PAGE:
- Australian comedy show The Late Show poked fun at its own use of very thin premises for comedy with the phrase, "Champagne sketch comedy". Later, they would have show member Rob Sitch bring in a bottle of champagne to the actors in the middle of a sketch to let them know the joke was wearing thin.
- Used in the early episodes of Saturday Night Live; averted in recent episodes, resulting in fans and critics complaining that SNL's sketches are overly long gags with thin premises. That's true in some cases, but not all.
- At times, SNL castmembers and guest hosts have lampshaded overly long sketches; notable examples include the final appearance of the Greek diner sketch and the Incredible Hulk sketch with guest host George Foreman.
- On Whose Line Is It Anyway the "Cow" was the ending buzzer, which Clive Anderson used to great effect, and Drew Carey... less so.
- This gets spun into a Running Gag, with Ryan dragging Colin offstage to end his acts on several occasions.
- The unnamed Newsman on The Muppet Show once had a cow dropped on him as he read on a stock market report that beef was falling. Most of his other reports had similar results. Jim Henson once said that if he didn't know how to end a sketch, he would blow something up, have a monster eat everything, or throw penguins in the air.
- The entire point of The Gong Show (to the extent that it had one) was to see how long an act could go without one of the "celebrity" judges "dropping the cow" by gonging them off stage.
- The Red Faces segment of Australia's Hey Hey It's Saturday also used this technique. Most of the time the gonging was done by Red Symons, but occasionally an act was so terrible another of the judges would grab the mallet off him and do the gonging themselves.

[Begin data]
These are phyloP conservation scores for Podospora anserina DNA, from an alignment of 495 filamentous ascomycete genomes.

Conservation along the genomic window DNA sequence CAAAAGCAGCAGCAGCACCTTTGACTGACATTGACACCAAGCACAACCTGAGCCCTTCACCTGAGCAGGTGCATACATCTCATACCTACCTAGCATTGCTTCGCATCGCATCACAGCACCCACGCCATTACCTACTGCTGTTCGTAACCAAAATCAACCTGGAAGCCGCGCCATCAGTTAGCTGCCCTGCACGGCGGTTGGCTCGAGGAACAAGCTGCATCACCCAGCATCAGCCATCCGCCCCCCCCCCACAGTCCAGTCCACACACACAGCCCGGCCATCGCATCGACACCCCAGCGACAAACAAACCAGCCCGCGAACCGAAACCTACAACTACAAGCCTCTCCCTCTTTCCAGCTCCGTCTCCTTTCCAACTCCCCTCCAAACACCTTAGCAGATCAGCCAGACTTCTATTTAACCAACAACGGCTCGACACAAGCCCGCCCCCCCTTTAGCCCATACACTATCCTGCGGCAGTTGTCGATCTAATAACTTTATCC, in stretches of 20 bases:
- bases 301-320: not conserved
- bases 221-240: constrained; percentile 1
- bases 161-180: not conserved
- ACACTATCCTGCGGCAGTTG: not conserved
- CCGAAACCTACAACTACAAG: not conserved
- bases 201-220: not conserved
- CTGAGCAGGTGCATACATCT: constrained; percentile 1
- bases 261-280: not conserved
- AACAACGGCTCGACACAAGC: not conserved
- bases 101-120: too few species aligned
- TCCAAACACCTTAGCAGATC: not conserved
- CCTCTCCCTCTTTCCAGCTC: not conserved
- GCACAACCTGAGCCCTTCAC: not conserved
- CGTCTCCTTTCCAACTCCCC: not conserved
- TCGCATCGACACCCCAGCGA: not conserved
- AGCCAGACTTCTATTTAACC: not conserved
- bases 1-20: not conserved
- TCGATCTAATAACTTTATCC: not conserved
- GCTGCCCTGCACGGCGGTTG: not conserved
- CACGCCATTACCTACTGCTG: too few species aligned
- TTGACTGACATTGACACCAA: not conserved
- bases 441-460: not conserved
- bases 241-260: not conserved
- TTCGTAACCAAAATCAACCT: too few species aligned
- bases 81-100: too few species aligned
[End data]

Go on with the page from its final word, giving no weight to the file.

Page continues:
- Similarly, the show 30 Seconds of Fame had an approval meter for each act that was controlled by the audience, and if it got too far into the red before the titular 30 seconds were up, the act would end abruptly and not be among the ones being voted on for the top three spots.
- Also of a similar nature: during the Amateur Night segments of Showtime At The Apollo acts that were bombing would, after air raid type siren sounded, get ushered off stage by Sandman Sims (a disheveled looking old black man, who was actually a legendary tap dancer), who would dance a quick jig before returning offstage for the next act.
- America's Got Talent (and its British version) have the three judges able to stop an act if all of their buzzers are pressed.
- Or, in at least one instance, if one judge dislikes the act so much that they (read: she) press all of the buttons, sometimes wrestling the other judges away from their buttons in order to press them.
- Or, in an especially hilarious one, two judges IMMEDIATELY hitting the button, while the third leans back and just smiles - the other two, after several seconds of uncomfortable pause jump on his button. (The act? The world's oldest champion male stripper.)
- On The X-Files, freak weather led a cow to crash into Agent Mulder's motel room, taunting shippers with the prospect of There Is Only One Bed.